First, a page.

(d) In accordance with subsection (5), the way the money received will be used.

(4A) A coastal occupation charge must not be imposed on any person occupy- ing the coastal marine area if the person is carrying out a recognised customary activity in accordance with section 17A(2).

And under s 2, Interpretation:91

occupy means the activity of occupying any part of the coastal marine area—

(a) where the occupation is reasonably necessary for another activity; and

(b) where it is to the exclusion of all or any class of persons who are not expressly allowed to occupy that part of the coastal marine area ...; and

(c) for a period of time and in a way that, ... a lease or licence to occupy that part of the coastal marine area would be necessary to give effect to the exclusion of other persons, whether in a physical or legal sense.

5.1 Interrelationship with other Sections and Acts

Another factor which has contributed to the complexity of s 64A is its interrelationship with a large number of other sections in the Act. In particular, in Part 2 where account must be taken of the “sustainable management”,92 “preservation of ... and maintenance and enhancement of public access to ... the coastal marine area”,93 and “maintenance and enhancement of amenity values”94 and “the principles of the Treaty of Waitangi”.95 Reckoning also needs to be made with regard to all of s 12 as well as a number of other Parts of the Act.96 These are only a few of the sections that need to be taken into account

  1. Ibid, s 2.
  2. Ibid, s 5.
  3. Ibid, s 6.
  4. Ibid, s 7.
  5. Ibid, s 8.
  6. Ibid, Part 5, Part 7A, ss 112 & 122.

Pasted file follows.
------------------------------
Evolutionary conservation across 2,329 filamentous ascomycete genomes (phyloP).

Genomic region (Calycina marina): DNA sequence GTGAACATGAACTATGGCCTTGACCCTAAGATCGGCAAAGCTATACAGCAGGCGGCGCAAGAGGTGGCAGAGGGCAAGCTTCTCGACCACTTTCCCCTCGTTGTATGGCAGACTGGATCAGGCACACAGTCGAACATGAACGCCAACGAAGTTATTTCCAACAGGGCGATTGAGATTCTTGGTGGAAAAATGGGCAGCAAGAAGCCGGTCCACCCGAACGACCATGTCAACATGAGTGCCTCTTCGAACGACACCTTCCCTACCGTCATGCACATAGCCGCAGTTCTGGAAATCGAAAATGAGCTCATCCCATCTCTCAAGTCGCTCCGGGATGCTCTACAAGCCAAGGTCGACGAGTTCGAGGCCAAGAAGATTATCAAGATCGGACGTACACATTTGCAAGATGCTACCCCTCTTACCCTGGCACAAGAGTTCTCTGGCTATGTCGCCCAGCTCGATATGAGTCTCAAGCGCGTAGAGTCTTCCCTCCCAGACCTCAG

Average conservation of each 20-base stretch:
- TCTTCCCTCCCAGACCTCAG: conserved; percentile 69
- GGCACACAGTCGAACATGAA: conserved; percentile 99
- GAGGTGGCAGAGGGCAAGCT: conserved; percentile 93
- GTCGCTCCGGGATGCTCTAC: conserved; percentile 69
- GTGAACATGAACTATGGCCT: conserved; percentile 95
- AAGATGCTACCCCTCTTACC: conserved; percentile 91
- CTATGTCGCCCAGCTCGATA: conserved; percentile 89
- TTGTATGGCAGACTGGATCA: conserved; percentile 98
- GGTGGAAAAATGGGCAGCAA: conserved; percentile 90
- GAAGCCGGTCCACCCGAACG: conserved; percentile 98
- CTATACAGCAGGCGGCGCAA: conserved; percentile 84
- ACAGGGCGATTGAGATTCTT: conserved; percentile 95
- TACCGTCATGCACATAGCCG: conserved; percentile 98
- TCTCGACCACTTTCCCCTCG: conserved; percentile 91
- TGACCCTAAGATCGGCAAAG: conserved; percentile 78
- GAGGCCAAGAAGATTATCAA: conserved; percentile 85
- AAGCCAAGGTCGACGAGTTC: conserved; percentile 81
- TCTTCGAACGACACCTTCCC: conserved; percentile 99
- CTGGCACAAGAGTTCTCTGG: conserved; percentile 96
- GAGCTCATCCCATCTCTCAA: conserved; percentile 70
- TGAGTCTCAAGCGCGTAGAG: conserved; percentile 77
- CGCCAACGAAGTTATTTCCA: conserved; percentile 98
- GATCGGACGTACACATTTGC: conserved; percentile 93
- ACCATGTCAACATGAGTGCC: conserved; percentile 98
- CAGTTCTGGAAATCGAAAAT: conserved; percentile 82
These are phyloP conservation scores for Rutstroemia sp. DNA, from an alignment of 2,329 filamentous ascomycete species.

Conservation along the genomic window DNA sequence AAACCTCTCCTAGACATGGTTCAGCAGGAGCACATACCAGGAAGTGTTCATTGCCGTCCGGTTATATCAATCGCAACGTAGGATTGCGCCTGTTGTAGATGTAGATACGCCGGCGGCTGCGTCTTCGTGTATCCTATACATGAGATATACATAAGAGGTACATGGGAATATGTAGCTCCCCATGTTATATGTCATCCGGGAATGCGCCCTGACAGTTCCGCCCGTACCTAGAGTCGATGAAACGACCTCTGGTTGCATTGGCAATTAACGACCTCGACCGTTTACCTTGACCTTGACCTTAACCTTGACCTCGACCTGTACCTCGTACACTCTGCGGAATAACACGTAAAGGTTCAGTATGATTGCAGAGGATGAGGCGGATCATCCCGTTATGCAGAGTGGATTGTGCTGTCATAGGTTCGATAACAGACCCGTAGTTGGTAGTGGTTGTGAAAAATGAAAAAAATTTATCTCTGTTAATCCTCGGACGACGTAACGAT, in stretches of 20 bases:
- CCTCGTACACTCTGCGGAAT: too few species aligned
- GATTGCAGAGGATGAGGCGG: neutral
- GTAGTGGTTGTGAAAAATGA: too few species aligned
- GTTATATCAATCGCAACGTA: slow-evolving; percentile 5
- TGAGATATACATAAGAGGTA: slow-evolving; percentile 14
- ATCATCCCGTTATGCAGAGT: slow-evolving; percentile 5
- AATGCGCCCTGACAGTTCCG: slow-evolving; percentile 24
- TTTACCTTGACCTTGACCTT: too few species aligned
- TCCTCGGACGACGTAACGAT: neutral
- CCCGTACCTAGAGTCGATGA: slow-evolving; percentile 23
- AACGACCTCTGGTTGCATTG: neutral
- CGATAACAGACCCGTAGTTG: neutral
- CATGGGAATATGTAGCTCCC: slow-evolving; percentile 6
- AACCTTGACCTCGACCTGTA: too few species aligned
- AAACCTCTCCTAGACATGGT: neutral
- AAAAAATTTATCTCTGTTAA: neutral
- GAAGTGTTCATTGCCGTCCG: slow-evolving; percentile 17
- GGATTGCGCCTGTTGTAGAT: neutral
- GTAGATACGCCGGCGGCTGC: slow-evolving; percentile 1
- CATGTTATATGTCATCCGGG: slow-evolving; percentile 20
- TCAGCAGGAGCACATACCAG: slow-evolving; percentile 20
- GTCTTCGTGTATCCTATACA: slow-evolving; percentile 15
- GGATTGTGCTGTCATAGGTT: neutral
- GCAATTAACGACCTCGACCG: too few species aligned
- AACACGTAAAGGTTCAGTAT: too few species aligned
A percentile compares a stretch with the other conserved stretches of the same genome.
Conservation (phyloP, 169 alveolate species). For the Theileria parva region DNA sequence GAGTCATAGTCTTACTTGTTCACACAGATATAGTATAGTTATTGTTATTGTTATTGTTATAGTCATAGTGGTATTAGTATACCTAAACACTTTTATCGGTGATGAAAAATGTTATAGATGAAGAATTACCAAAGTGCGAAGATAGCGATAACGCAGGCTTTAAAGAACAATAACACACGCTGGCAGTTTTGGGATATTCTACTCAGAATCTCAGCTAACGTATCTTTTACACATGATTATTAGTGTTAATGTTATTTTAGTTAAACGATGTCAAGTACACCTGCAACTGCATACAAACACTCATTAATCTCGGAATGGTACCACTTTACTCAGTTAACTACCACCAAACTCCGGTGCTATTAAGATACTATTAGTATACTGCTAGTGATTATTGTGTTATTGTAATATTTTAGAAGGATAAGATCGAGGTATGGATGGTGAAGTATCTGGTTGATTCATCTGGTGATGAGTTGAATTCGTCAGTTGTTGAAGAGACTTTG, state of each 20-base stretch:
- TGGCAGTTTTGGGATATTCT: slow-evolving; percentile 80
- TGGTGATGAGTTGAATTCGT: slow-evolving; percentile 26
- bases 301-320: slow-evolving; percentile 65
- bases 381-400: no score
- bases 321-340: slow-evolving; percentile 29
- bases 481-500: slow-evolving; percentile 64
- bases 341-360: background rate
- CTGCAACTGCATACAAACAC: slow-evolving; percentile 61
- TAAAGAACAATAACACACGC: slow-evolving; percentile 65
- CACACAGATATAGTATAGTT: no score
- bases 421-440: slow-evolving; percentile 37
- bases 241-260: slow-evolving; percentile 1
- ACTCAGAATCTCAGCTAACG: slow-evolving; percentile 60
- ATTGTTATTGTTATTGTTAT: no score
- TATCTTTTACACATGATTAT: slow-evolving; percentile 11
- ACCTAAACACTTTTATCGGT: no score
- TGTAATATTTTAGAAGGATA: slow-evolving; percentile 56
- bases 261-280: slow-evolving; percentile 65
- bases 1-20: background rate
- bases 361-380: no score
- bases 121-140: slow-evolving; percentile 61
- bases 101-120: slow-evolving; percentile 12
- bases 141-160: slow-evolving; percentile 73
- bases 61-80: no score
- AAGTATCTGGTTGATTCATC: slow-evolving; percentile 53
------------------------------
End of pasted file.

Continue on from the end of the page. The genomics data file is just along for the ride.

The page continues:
when Councils are assessing whether or not to put a COC in place. In Thompson v Marlborough District Council,97 the only case law that relates specifically to s 64A, Judge Kenderdine referred to over 40 sections of the Act that were affected by or impacted on s 64A.

Regional Councils also have to take into account the relationship between s 64A, other relevant Acts, and the New Zealand Coastal Policy Statement (“NZCPS”). In the report of a review of the 1994 NZCPS, commissioned by the Department of Conservation in 2004, the author recommended that “more specific provisions are needed regarding the requirements for coastal occupation charges”.98

Clearly, for Regional Councils to be able to give effect to the underlying objective of s 64A, there needs to be both simplification and clarification with regard to the “inter-section” relationships and those in other legislation and policy documents.

5.2 Public Consultation and Schedule 1

Under s 64 of the RMA Councils are required to notify their decision on whether or not to introduce COCs as a change to their Regional Coastal Plans. The objective of this is to ensure that the public have the opportunity to have “a voice” in any decisions Regional Councils make that may affect them. How this relates to s 64A was clarified by the Courts in Thompson v Marlborough District Council.99 The MDC had publicly notified a variation stating that it would not implement a coastal occupation charge. The Thompsons had put in a submission on the variation requesting that COCs be introduced and the Council had rejected this on the basis that the First Schedule process did not apply to it, simply making a statement about something it was not going to do. The Council submitted that as this decision was “made prior to commencement of First Schedule procedures [it] ... [was] made outside of the plan change process”.100 However, the Court found that it did come within the Schedule 1 procedures.101